New Brain Research into Decision-Making Models Published in Peer-Reviewed Journal

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New brain research that advances our understanding of the processes that go into everyday decision-making has been released, offering up new ways of understanding the human condition.

Dr. Ron Bonnstetter

New brain pathway research that advances our understanding of the processes that go into everyday decision-making has been released, offering up new ways of understanding the human condition.

Advances in Mind-Body Medicine, a peer-reviewed quarterly journal, has published in its fall 2014 edition a study authored by Thomas Collura, Ph.D., and co-authored by Ron J. Bonnstetter, Ph.D., Target Training International, Ltd.’s senior vice president of research and development, et al.

The study creates models for understanding individuals’ emotional and behavioral pathways during the decision-making process. In addition, the study applies Bonnstetter’s, et al.’s models to chronic anxiety, depression, paranoia and risk-taking, and provides suggestions for increasing the positive functions of the brain.

“It’s absolutely thrilling to share with journal readers and the public the findings from our unique brain research, which gives us key insights into the way the brain makes decisions,” Bonnstetter said. “One of the most exciting aspects is how this research applies to our understanding of everyday decisions — from what car to purchase to what person to hire.”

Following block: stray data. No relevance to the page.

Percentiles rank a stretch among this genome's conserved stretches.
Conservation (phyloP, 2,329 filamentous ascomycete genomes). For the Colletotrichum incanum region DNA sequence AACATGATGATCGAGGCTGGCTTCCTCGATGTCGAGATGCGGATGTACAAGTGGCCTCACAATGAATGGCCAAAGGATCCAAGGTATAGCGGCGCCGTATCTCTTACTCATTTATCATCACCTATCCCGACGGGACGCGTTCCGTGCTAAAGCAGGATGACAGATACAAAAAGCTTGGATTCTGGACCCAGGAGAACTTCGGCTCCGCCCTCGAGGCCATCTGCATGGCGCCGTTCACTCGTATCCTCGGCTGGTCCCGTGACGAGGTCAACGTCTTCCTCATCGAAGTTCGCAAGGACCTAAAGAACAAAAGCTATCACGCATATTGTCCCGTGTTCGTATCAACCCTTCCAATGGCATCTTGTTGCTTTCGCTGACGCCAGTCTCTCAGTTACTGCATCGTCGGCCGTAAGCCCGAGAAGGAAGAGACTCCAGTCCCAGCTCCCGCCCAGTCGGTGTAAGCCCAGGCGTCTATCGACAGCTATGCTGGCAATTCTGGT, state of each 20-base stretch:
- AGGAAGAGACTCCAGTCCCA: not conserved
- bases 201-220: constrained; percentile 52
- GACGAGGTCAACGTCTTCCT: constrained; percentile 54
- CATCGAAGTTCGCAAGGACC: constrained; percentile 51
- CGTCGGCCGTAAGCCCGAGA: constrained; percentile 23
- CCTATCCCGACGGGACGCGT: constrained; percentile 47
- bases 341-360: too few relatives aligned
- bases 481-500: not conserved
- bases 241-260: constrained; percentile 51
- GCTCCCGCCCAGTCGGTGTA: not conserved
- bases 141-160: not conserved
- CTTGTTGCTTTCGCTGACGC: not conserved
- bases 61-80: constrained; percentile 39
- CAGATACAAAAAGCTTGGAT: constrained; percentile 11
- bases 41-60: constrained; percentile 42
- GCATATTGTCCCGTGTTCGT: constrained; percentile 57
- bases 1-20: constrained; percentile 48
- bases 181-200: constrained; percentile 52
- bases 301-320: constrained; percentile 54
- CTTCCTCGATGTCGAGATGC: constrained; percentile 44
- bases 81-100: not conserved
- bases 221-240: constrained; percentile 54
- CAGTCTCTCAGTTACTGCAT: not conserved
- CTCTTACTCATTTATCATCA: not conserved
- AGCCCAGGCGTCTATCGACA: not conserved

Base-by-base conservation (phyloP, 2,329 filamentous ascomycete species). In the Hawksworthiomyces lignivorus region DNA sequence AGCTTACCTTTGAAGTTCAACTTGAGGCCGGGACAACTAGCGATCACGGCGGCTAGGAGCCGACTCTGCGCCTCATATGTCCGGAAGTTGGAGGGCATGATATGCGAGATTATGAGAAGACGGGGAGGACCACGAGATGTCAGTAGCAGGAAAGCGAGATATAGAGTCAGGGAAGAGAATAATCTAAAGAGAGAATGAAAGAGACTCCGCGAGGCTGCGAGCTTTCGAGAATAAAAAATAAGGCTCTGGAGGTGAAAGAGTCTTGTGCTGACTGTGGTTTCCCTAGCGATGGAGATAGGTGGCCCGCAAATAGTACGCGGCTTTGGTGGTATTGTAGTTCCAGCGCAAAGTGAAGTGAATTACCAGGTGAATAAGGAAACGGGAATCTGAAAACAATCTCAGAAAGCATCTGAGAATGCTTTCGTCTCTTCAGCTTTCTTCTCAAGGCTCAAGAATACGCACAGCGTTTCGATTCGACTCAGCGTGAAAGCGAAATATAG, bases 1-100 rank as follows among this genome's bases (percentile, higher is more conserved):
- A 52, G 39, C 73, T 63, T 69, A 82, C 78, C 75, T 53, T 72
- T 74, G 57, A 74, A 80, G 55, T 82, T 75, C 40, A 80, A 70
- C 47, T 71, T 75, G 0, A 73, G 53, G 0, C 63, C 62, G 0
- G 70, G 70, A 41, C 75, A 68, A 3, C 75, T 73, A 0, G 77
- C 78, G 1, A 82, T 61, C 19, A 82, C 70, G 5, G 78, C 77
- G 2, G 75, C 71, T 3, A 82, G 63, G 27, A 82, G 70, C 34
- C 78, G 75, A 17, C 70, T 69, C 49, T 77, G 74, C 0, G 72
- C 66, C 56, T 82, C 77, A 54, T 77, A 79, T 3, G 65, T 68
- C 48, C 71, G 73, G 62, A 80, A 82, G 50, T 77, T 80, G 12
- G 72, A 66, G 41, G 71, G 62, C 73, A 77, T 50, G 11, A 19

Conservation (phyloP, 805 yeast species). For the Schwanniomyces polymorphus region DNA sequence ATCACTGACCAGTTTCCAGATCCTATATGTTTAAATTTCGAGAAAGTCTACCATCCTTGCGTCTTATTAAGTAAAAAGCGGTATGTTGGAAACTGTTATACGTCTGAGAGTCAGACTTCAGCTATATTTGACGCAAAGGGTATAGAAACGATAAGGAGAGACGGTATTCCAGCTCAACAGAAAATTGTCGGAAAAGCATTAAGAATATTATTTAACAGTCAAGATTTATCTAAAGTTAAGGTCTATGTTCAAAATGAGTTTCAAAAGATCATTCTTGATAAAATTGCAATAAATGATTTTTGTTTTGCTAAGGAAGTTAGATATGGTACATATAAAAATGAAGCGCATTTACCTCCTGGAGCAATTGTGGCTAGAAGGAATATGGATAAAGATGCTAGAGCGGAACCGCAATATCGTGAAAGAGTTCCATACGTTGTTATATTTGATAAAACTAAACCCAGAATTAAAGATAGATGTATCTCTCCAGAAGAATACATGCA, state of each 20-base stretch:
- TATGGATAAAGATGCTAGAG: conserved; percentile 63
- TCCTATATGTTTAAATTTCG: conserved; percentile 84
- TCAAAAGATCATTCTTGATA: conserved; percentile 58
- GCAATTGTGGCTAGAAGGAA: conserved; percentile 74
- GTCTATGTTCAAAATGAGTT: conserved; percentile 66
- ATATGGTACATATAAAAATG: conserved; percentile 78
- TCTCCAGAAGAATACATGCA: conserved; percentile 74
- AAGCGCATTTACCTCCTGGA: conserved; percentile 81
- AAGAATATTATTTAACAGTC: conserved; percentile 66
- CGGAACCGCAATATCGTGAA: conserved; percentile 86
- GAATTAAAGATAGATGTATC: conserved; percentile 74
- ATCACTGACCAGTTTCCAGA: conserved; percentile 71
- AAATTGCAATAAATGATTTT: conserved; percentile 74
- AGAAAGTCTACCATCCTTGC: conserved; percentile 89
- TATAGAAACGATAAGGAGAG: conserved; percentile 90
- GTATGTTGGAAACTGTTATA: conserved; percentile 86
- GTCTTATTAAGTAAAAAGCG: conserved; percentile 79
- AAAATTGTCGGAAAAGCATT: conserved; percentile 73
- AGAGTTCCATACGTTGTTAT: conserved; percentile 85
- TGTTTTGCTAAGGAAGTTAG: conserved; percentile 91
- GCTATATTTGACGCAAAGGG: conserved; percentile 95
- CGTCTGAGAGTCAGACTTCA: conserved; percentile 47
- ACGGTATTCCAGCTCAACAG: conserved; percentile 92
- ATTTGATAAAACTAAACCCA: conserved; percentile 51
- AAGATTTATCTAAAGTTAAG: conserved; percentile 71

The study details:

  • An operational model of brain-based decision-making that provides a common language for psychiatrists, psychologists, counselors and other mental health professionals
  • A brain path activation model to understand individual differences in decision making and psychopathology
  • A discussion of frontal lobe electroencephalography (EEG) asymmetry, which TTI’s Center for Applied Cognitive Research has been researching for years, and provides analysis of this method.
  • The role of both right hemisphere parallel and left hemisphere serial scanning in rendering decisions
  • A proposal of the brain paths that explores both past experiences and future implications during the decision-making process.

Bonnstetter and Collura presented this study Oct. 16-19 in San Diego during the 22nd annual conference of the International Society for Neurofeedback and Research.

“Advancing progress into ongoing brain research provides a new understanding into what processes impact human behavior, cognition and emotion,” said Bill J. Bonnstetter, chairman and founder of TTI Success Insights and Target Training International, Ltd. “This study is vital to our continued research into the Science of Self™, which applies to our work crafting and refining the most valid and research-based assessment solutions available.”

In addition to Collura and Bonnstetter, Carlos P. Zalaquett, Ph.D., LMHC; and Seria J. Chatters, Ph.D., were co-authors on the study.

Advances in Mind-Body Medicine explores the relationship between mind, body, spirit and health, as well as the clinical, social and personal implications of a medicine that acknowledges the whole person. To read the article, visit http://www.ttisuccessinsights.com/articles_papers/19. To order copies of the printed journal, visit http://www.advancesjournal.com.

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Emily Soccorsy
@TTI_SI
since: 05/2009
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